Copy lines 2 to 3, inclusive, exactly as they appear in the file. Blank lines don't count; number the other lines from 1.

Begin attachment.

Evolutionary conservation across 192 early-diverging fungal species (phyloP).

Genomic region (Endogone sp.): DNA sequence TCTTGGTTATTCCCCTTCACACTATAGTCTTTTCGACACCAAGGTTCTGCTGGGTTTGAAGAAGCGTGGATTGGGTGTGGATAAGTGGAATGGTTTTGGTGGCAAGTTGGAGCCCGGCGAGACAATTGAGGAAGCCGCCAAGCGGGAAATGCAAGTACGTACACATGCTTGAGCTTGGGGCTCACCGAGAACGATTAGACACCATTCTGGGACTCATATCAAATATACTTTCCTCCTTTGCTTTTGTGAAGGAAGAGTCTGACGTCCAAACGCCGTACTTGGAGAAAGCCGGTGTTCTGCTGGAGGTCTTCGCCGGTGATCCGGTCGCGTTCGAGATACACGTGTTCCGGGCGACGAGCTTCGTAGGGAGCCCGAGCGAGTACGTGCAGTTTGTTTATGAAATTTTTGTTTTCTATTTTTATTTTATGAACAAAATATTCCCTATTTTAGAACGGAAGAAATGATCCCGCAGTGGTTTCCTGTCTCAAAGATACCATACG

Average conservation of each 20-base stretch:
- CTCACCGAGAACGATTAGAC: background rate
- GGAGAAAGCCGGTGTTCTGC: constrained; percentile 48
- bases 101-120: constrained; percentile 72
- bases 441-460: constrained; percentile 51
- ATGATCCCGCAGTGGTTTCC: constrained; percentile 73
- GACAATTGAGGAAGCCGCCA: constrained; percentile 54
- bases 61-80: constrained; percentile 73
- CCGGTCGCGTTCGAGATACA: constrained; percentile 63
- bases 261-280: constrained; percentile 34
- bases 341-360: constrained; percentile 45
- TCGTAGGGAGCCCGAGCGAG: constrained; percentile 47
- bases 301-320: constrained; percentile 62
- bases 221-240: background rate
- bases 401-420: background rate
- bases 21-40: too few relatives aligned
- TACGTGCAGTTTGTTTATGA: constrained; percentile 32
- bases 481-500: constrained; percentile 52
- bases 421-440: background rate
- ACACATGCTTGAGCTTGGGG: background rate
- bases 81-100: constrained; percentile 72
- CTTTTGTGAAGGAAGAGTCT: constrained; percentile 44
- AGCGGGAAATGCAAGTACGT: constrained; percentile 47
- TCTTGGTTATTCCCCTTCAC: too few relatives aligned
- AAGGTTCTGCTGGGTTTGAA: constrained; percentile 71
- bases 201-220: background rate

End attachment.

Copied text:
Genomic region (Endogone sp.): DNA sequence TCTTGGTTATTCCCCTTCACACTATAGTCTTTTCGACACCAAGGTTCTGCTGGGTTTGAAGAAGCGTGGATTGGGTGTGGATAAGTGGAATGGTTTTGGTGGCAAGTTGGAGCCCGGCGAGACAATTGAGGAAGCCGCCAAGCGGGAAATGCAAGTACGTACACATGCTTGAGCTTGGGGCTCACCGAGAACGATTAGACACCATTCTGGGACTCATATCAAATATACTTTCCTCCTTTGCTTTTGTGAAGGAAGAGTCTGACGTCCAAACGCCGTACTTGGAGAAAGCCGGTGTTCTGCTGGAGGTCTTCGCCGGTGATCCGGTCGCGTTCGAGATACACGTGTTCCGGGCGACGAGCTTCGTAGGGAGCCCGAGCGAGTACGTGCAGTTTGTTTATGAAATTTTTGTTTTCTATTTTTATTTTATGAACAAAATATTCCCTATTTTAGAACGGAAGAAATGATCCCGCAGTGGTTTCCTGTCTCAAAGATACCATACG

Average conservation of each 20-base stretch: